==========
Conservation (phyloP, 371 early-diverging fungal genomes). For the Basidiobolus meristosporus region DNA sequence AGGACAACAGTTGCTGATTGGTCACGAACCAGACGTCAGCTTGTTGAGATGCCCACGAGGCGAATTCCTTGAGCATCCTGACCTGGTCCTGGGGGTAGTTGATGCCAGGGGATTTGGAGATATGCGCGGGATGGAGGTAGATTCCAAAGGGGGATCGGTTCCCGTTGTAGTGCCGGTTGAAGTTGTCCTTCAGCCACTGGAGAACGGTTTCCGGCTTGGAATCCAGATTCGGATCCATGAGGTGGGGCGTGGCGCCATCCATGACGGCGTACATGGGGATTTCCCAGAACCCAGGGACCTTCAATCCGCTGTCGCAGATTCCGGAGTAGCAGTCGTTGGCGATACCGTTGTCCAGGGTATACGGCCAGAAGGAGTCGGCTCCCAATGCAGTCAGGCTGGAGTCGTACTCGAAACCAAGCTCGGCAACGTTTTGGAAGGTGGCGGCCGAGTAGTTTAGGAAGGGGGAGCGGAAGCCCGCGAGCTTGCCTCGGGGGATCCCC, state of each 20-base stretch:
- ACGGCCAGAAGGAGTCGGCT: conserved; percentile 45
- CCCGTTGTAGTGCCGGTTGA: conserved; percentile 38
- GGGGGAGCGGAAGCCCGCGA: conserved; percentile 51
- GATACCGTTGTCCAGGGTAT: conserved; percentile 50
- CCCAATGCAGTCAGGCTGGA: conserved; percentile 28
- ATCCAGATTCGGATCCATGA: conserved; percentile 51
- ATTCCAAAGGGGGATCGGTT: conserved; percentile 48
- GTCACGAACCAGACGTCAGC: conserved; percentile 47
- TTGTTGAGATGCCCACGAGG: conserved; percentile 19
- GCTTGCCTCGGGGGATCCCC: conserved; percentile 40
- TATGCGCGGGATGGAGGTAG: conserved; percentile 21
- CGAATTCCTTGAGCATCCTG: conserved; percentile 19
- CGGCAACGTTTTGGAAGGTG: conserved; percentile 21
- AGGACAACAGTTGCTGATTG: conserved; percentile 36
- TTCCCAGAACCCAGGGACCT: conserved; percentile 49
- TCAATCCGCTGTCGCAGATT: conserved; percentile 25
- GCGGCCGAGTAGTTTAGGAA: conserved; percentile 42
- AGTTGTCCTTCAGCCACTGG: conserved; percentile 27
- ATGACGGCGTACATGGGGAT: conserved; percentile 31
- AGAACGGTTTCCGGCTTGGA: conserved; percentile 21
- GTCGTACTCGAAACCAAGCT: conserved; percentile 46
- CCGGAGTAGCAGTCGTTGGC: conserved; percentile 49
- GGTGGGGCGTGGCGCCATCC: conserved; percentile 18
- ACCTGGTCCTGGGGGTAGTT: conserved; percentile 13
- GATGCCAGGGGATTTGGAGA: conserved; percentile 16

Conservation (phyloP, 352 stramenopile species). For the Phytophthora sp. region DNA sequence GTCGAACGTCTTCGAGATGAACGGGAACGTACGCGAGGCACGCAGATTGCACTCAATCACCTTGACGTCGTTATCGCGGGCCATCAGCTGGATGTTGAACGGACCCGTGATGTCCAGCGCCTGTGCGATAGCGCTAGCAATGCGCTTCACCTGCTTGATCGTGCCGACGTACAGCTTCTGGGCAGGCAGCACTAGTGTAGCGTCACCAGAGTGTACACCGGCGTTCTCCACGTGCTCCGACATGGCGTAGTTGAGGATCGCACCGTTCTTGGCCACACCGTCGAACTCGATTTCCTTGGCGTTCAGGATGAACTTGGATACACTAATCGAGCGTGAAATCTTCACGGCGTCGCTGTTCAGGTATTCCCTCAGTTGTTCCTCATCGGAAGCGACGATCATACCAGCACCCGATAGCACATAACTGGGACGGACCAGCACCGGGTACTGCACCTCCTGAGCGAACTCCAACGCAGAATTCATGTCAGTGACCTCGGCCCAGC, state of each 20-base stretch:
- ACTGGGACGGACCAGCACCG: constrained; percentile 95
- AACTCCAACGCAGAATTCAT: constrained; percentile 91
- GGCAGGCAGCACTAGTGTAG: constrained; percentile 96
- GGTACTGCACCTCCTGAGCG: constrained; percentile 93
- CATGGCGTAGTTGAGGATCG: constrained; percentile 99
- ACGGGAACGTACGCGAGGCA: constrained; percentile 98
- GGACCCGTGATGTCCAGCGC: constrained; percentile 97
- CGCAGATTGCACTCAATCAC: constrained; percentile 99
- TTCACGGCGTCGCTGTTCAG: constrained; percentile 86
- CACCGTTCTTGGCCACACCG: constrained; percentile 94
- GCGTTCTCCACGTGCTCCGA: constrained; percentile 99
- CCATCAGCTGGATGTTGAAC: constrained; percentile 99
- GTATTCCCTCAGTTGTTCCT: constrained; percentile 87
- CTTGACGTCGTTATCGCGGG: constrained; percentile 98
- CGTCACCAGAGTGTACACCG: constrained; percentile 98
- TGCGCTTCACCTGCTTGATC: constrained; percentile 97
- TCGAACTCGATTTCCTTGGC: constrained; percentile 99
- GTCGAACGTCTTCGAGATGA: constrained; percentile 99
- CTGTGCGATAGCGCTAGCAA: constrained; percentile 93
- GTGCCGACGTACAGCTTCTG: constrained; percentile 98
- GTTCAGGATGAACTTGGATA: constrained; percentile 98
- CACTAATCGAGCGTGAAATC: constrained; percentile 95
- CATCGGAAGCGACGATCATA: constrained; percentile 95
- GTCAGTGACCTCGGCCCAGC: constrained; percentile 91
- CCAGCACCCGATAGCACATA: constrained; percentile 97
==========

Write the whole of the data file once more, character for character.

Conservation (phyloP, 371 early-diverging fungal genomes). For the Basidiobolus meristosporus region DNA sequence AGGACAACAGTTGCTGATTGGTCACGAACCAGACGTCAGCTTGTTGAGATGCCCACGAGGCGAATTCCTTGAGCATCCTGACCTGGTCCTGGGGGTAGTTGATGCCAGGGGATTTGGAGATATGCGCGGGATGGAGGTAGATTCCAAAGGGGGATCGGTTCCCGTTGTAGTGCCGGTTGAAGTTGTCCTTCAGCCACTGGAGAACGGTTTCCGGCTTGGAATCCAGATTCGGATCCATGAGGTGGGGCGTGGCGCCATCCATGACGGCGTACATGGGGATTTCCCAGAACCCAGGGACCTTCAATCCGCTGTCGCAGATTCCGGAGTAGCAGTCGTTGGCGATACCGTTGTCCAGGGTATACGGCCAGAAGGAGTCGGCTCCCAATGCAGTCAGGCTGGAGTCGTACTCGAAACCAAGCTCGGCAACGTTTTGGAAGGTGGCGGCCGAGTAGTTTAGGAAGGGGGAGCGGAAGCCCGCGAGCTTGCCTCGGGGGATCCCC, state of each 20-base stretch:
- ACGGCCAGAAGGAGTCGGCT: conserved; percentile 45
- CCCGTTGTAGTGCCGGTTGA: conserved; percentile 38
- GGGGGAGCGGAAGCCCGCGA: conserved; percentile 51
- GATACCGTTGTCCAGGGTAT: conserved; percentile 50
- CCCAATGCAGTCAGGCTGGA: conserved; percentile 28
- ATCCAGATTCGGATCCATGA: conserved; percentile 51
- ATTCCAAAGGGGGATCGGTT: conserved; percentile 48
- GTCACGAACCAGACGTCAGC: conserved; percentile 47
- TTGTTGAGATGCCCACGAGG: conserved; percentile 19
- GCTTGCCTCGGGGGATCCCC: conserved; percentile 40
- TATGCGCGGGATGGAGGTAG: conserved; percentile 21
- CGAATTCCTTGAGCATCCTG: conserved; percentile 19
- CGGCAACGTTTTGGAAGGTG: conserved; percentile 21
- AGGACAACAGTTGCTGATTG: conserved; percentile 36
- TTCCCAGAACCCAGGGACCT: conserved; percentile 49
- TCAATCCGCTGTCGCAGATT: conserved; percentile 25
- GCGGCCGAGTAGTTTAGGAA: conserved; percentile 42
- AGTTGTCCTTCAGCCACTGG: conserved; percentile 27
- ATGACGGCGTACATGGGGAT: conserved; percentile 31
- AGAACGGTTTCCGGCTTGGA: conserved; percentile 21
- GTCGTACTCGAAACCAAGCT: conserved; percentile 46
- CCGGAGTAGCAGTCGTTGGC: conserved; percentile 49
- GGTGGGGCGTGGCGCCATCC: conserved; percentile 18
- ACCTGGTCCTGGGGGTAGTT: conserved; percentile 13
- GATGCCAGGGGATTTGGAGA: conserved; percentile 16

Conservation (phyloP, 352 stramenopile species). For the Phytophthora sp. region DNA sequence GTCGAACGTCTTCGAGATGAACGGGAACGTACGCGAGGCACGCAGATTGCACTCAATCACCTTGACGTCGTTATCGCGGGCCATCAGCTGGATGTTGAACGGACCCGTGATGTCCAGCGCCTGTGCGATAGCGCTAGCAATGCGCTTCACCTGCTTGATCGTGCCGACGTACAGCTTCTGGGCAGGCAGCACTAGTGTAGCGTCACCAGAGTGTACACCGGCGTTCTCCACGTGCTCCGACATGGCGTAGTTGAGGATCGCACCGTTCTTGGCCACACCGTCGAACTCGATTTCCTTGGCGTTCAGGATGAACTTGGATACACTAATCGAGCGTGAAATCTTCACGGCGTCGCTGTTCAGGTATTCCCTCAGTTGTTCCTCATCGGAAGCGACGATCATACCAGCACCCGATAGCACATAACTGGGACGGACCAGCACCGGGTACTGCACCTCCTGAGCGAACTCCAACGCAGAATTCATGTCAGTGACCTCGGCCCAGC, state of each 20-base stretch:
- ACTGGGACGGACCAGCACCG: constrained; percentile 95
- AACTCCAACGCAGAATTCAT: constrained; percentile 91
- GGCAGGCAGCACTAGTGTAG: constrained; percentile 96
- GGTACTGCACCTCCTGAGCG: constrained; percentile 93
- CATGGCGTAGTTGAGGATCG: constrained; percentile 99
- ACGGGAACGTACGCGAGGCA: constrained; percentile 98
- GGACCCGTGATGTCCAGCGC: constrained; percentile 97
- CGCAGATTGCACTCAATCAC: constrained; percentile 99
- TTCACGGCGTCGCTGTTCAG: constrained; percentile 86
- CACCGTTCTTGGCCACACCG: constrained; percentile 94
- GCGTTCTCCACGTGCTCCGA: constrained; percentile 99
- CCATCAGCTGGATGTTGAAC: constrained; percentile 99
- GTATTCCCTCAGTTGTTCCT: constrained; percentile 87
- CTTGACGTCGTTATCGCGGG: constrained; percentile 98
- CGTCACCAGAGTGTACACCG: constrained; percentile 98
- TGCGCTTCACCTGCTTGATC: constrained; percentile 97
- TCGAACTCGATTTCCTTGGC: constrained; percentile 99
- GTCGAACGTCTTCGAGATGA: constrained; percentile 99
- CTGTGCGATAGCGCTAGCAA: constrained; percentile 93
- GTGCCGACGTACAGCTTCTG: constrained; percentile 98
- GTTCAGGATGAACTTGGATA: constrained; percentile 98
- CACTAATCGAGCGTGAAATC: constrained; percentile 95
- CATCGGAAGCGACGATCATA: constrained; percentile 95
- GTCAGTGACCTCGGCCCAGC: constrained; percentile 91
- CCAGCACCCGATAGCACATA: constrained; percentile 97